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Moment of inertia - Parallel-Axis Theorem

To solve many problems about rotational motion, it is important to know the moment of inertia of each object involved. Calculating the moments of inertia of various objects, even highly symmetrical ones, may be a lengthy and tedious process. While it is important to be able to calculate moments of inertia from the definition, in most cases it is useful simply to recall the moment of inertia of a particular type of object. The moments of inertia of frequently occurring shapes (such as a uniform rod, a uniform or a hollow cylinder, a uniform or a hollow sphere) are well known and readily available from any mechanics text. However, one must take into account that an object has not one but an infinite number of moments of inertia. One of the distinctions between the moment of inertia and mass (the latter being the measure of translational inertia) is that the moment of inertia of a body depends on the axis of rotation. The moments of inertia that you can find in the textbooks are usually calculated with respect to an axis passing through the center of mass of the object. However, in many problems the axis of rotation does not pass through the center of mass. Does that mean that one has to go through the lengthy process of finding the moment of inertia from scratch? It turns out that in many cases, calculating the moment of inertia can be done rather easily if one uses the parallel-axis theorem. Mathematically, it can be expressed as I = Icm + md^2, where Icm is the moment of inertia about an axis passing through the center of mass, m is the total mass of the object, and I is the moment of inertia about another axis, parallel to the one for which Icm is calculated and located a distance d from the center of mass. In this problem you will show that the theorem does indeed work for at least one object: a dumbbell of length 2r made of two small spheres of mass m each connected by a light rod (see the figure). NOTE: Unless otherwise noted, all axes considered are perpendicular to the plane of the page.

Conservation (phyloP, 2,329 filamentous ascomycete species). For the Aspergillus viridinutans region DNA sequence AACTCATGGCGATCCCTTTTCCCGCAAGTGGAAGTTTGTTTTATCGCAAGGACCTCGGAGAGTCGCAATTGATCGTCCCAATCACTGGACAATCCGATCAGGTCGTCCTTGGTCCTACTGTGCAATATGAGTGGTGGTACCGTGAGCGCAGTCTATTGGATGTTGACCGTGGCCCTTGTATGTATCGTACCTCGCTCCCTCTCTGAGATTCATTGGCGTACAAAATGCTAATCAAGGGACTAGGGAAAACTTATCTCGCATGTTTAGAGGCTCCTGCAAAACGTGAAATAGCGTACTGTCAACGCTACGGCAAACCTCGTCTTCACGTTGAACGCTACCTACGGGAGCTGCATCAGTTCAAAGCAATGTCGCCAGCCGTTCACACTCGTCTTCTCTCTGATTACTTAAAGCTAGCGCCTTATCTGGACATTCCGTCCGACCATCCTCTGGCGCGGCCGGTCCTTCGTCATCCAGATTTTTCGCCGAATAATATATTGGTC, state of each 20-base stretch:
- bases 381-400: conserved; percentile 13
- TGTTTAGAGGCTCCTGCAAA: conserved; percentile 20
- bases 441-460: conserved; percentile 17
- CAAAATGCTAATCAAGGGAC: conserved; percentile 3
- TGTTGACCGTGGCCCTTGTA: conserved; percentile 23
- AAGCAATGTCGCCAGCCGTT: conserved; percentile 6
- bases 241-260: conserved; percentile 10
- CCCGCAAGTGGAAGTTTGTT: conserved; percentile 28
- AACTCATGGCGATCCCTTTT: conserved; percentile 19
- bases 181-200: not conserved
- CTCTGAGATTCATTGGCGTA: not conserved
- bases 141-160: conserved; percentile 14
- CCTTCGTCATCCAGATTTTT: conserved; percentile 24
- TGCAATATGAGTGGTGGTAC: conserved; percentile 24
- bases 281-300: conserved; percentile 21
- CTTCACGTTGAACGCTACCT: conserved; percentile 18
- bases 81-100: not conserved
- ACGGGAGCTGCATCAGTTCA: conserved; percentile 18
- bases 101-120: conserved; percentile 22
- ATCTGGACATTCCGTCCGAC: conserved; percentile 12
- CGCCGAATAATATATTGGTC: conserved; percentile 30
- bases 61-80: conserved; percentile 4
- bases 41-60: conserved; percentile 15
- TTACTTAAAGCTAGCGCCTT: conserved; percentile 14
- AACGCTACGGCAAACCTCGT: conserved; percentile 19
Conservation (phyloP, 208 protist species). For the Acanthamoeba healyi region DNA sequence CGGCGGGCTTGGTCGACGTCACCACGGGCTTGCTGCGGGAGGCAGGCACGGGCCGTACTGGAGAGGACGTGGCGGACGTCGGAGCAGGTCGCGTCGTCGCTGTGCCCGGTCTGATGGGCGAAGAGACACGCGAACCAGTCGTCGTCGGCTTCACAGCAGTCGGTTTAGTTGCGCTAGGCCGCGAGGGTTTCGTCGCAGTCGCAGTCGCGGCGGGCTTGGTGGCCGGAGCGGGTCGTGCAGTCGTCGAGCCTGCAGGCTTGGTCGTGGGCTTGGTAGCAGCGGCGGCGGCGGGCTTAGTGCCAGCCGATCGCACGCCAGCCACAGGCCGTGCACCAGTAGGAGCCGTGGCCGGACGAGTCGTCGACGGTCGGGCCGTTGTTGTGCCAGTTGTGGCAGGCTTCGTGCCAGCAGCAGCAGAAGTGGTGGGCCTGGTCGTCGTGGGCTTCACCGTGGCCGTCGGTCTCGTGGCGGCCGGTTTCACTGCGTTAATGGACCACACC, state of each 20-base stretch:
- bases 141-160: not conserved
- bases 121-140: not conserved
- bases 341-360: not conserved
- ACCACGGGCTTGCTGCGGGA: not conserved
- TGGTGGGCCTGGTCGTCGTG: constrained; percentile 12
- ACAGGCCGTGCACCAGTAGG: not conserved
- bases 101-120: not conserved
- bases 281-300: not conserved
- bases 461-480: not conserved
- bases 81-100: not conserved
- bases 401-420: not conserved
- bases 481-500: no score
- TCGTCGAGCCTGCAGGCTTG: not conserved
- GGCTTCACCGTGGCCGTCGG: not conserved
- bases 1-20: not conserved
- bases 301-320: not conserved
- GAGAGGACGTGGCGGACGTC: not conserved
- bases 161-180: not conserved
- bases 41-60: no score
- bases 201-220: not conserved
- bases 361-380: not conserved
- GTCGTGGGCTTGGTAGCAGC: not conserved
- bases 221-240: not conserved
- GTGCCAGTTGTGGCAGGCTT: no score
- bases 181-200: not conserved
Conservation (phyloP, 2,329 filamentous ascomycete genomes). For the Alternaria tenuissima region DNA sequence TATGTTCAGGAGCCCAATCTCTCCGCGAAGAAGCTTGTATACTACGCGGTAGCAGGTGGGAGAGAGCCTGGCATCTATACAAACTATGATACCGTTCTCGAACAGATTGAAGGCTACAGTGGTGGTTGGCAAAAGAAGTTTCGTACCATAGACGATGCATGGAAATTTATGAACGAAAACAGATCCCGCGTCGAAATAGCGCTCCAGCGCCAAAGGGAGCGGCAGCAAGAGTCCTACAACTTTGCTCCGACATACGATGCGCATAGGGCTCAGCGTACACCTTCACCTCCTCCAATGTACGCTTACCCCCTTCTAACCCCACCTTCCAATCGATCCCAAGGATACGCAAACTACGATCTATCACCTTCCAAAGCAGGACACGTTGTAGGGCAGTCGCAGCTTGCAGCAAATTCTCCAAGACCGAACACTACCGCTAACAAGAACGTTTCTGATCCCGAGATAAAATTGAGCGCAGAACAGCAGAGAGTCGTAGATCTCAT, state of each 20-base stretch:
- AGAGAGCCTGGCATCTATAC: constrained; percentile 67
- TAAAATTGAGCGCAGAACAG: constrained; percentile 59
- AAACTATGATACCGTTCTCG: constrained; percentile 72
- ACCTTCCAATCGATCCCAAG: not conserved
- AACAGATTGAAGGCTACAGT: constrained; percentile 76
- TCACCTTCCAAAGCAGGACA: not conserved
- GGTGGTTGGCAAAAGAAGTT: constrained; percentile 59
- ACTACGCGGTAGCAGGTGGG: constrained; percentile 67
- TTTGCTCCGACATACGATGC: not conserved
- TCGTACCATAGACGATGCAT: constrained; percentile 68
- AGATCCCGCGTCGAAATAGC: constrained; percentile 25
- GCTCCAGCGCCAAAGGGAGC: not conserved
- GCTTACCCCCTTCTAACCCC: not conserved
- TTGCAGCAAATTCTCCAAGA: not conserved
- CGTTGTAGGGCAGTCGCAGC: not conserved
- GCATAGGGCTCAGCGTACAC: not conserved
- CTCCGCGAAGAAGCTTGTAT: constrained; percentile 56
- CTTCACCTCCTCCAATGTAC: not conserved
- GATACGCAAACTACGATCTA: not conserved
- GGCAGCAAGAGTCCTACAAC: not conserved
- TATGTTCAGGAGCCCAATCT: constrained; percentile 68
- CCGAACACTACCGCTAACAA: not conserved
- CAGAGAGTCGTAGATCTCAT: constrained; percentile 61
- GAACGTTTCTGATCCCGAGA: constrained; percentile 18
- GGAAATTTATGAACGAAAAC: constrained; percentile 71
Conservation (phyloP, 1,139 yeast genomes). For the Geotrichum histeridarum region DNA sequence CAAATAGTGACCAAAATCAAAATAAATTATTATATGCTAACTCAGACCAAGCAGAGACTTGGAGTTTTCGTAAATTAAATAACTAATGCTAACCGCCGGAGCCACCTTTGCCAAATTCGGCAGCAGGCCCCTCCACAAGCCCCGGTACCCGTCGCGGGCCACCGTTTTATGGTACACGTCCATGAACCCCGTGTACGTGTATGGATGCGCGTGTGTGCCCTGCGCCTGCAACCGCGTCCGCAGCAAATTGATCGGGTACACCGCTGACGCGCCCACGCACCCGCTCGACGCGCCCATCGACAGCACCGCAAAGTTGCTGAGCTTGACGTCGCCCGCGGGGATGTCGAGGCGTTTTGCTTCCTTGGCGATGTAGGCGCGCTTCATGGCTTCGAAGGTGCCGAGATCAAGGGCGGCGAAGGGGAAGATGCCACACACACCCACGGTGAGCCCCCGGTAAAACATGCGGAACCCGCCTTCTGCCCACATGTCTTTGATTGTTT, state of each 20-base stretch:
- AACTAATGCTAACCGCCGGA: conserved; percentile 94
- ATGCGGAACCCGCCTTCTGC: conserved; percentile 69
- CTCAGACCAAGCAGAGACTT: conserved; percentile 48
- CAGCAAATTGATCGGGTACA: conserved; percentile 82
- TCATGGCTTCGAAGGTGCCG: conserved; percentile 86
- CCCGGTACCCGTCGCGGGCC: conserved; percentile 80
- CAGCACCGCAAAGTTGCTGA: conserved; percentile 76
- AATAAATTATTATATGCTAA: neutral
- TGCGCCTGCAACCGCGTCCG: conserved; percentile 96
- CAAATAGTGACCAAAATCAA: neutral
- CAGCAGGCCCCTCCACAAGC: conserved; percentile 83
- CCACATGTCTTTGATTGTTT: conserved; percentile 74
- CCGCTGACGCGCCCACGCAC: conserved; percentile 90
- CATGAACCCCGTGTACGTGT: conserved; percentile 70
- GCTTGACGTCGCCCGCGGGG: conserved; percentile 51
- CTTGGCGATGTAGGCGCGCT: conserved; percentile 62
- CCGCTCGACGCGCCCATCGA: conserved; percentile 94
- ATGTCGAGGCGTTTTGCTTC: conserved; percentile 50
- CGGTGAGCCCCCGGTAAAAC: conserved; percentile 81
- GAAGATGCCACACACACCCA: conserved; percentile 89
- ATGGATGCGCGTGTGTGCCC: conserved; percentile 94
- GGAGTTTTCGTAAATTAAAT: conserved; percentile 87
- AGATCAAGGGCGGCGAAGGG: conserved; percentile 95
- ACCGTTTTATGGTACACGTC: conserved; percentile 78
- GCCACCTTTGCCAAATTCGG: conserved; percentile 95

1. Using the definition of moment of inertia, calculate Icm, the moment of inertia about the center of mass, for this object.
Express your answer in terms of m and r.

2. Using the definition of moment of inertia, calculate Ib, the moment of inertia about an axis through point B, for this object. Point B coincides with (the center of) one of the spheres (see the figure).
Express your answer in terms of m and r.

3. Now calculate Ib for this object using the parallel-axis theorem.
Express your answer in terms of Icm, m, and r.

4. Using the definition of moment of inertia, calculate Ic, the moment of inertia about an axis through point C, for this object. Point C is located a distance r from the center of mass (see the fig. in attachment).
Express your answer in terms of m and r.

5. Now calculate Ic for this object using the parallel-axis theorem.
Express your answer in terms of Icm, m, r.

Consider an irregular object of mass m. Its moment of inertia measured with respect to axis A (parallel to the plane of the page), which passes through the center of mass (see the second diagram), is given by Ia = 0.64mr^2. Axes B, C, D, and E are parallel to axis A; their separations from axis A are shown in the diagram.

In the subsequent questions, the subscript indicates the axis with respect to which the moment of inertia is measured: for instance, Ic is the moment of inertia about axis C.

6. Which moment of inertia is the smallest?

7. Which moment of inertia is the largest?

8. Which moments of inertia are equal?

9. Which moment of inertia equals 4.64mr^2 ?

*Ib

*Ic

*Ia

*Ie

10. Axis X, not shown in the diagram, is parallel to the axes shown. It is known that Ix = 6mr^2. Which of the following is a possible location for axis X?

*between axes A and C

*between axes C and D

*between axes D and E

*to the right of axis E

(See attached file for full problem description)

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Solution Summary

This problem is a good application of parallel axis theorem.

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